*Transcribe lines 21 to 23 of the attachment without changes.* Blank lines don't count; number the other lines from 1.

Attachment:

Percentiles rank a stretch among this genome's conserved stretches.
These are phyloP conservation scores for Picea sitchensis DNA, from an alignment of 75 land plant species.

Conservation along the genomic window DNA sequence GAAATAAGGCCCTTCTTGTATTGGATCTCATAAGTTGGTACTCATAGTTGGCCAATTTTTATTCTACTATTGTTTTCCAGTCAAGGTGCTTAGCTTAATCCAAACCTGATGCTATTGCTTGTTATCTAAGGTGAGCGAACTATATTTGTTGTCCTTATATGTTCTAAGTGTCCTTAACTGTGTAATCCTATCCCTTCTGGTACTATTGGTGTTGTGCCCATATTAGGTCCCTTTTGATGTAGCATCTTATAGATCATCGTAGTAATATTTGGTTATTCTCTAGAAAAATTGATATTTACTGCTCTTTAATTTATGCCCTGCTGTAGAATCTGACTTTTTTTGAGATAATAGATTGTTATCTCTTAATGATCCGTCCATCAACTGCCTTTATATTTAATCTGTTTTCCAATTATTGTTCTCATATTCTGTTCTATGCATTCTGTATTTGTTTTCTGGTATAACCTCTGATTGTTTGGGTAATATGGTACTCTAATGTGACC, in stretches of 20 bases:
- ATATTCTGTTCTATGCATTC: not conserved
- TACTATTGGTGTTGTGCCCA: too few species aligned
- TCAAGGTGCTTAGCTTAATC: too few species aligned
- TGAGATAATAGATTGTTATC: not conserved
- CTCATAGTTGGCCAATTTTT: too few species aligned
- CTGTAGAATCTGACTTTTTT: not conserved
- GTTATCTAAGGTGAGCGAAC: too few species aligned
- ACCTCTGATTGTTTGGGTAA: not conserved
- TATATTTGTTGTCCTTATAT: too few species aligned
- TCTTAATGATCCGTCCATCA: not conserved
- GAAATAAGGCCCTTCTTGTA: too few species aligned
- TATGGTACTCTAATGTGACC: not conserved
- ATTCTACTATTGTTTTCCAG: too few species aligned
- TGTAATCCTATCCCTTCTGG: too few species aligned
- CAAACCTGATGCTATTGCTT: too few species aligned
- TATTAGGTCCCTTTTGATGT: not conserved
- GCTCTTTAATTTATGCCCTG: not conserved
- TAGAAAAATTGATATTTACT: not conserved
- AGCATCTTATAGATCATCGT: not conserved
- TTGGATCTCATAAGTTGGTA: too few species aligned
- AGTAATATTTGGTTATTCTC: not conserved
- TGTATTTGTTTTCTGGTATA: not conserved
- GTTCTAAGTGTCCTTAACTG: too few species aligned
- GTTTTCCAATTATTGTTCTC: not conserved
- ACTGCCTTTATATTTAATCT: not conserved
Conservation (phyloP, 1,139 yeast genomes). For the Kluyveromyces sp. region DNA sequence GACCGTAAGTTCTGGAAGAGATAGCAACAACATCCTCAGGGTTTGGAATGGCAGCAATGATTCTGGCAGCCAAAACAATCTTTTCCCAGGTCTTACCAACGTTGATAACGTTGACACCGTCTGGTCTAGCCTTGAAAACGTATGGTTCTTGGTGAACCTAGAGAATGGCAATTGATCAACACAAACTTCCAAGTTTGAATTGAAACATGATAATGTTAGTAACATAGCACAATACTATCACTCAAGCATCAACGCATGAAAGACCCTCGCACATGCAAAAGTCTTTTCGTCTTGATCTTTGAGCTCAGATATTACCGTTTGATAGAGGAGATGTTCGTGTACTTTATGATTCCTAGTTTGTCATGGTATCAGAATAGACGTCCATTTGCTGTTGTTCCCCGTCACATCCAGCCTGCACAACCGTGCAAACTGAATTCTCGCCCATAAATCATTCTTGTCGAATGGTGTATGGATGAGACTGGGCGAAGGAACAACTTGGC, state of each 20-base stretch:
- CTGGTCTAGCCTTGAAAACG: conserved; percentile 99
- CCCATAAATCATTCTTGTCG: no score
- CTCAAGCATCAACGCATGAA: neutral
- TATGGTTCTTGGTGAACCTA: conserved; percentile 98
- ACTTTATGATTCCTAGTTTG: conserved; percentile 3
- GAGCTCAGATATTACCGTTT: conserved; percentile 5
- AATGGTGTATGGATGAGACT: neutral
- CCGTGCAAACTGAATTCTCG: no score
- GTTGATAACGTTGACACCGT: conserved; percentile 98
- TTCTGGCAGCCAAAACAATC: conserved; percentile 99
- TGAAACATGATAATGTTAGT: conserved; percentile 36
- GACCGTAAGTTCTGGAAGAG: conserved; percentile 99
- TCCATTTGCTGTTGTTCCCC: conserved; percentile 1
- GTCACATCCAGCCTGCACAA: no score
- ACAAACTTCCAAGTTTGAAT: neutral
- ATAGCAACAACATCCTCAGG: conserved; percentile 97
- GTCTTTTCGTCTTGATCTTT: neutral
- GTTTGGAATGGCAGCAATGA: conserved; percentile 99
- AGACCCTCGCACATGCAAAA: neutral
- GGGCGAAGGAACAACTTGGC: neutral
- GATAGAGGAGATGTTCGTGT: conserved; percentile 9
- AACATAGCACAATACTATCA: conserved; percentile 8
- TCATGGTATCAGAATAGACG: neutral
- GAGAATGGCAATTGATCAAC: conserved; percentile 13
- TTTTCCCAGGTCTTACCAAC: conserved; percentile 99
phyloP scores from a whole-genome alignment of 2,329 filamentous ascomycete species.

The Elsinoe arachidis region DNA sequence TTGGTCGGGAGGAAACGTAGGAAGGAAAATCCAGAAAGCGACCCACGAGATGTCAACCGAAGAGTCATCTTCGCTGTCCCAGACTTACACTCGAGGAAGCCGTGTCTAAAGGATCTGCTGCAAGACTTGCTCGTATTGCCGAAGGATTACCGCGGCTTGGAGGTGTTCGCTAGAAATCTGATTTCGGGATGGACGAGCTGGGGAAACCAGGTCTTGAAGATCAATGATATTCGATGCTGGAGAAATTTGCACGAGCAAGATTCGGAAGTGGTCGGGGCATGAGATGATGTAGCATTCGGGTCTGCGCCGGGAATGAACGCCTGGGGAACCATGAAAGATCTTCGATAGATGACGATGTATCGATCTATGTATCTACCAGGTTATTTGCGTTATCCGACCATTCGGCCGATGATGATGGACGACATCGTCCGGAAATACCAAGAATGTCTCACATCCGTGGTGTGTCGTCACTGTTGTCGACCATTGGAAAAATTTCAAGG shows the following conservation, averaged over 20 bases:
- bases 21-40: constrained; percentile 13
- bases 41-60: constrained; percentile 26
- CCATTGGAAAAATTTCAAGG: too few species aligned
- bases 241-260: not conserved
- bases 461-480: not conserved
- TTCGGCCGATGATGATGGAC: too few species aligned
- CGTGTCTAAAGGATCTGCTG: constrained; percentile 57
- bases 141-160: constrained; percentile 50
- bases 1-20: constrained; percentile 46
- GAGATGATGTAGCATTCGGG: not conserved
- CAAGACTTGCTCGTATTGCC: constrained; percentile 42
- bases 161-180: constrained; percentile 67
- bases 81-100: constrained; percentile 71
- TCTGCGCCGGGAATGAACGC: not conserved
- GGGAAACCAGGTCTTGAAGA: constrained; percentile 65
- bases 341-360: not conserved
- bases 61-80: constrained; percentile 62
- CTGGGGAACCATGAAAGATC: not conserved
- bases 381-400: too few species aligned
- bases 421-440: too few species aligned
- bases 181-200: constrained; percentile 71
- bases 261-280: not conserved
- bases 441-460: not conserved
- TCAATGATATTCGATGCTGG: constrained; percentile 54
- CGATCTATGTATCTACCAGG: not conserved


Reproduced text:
- TAGAAAAATTGATATTTACT: not conserved
- AGCATCTTATAGATCATCGT: not conserved
- TTGGATCTCATAAGTTGGTA: too few species aligned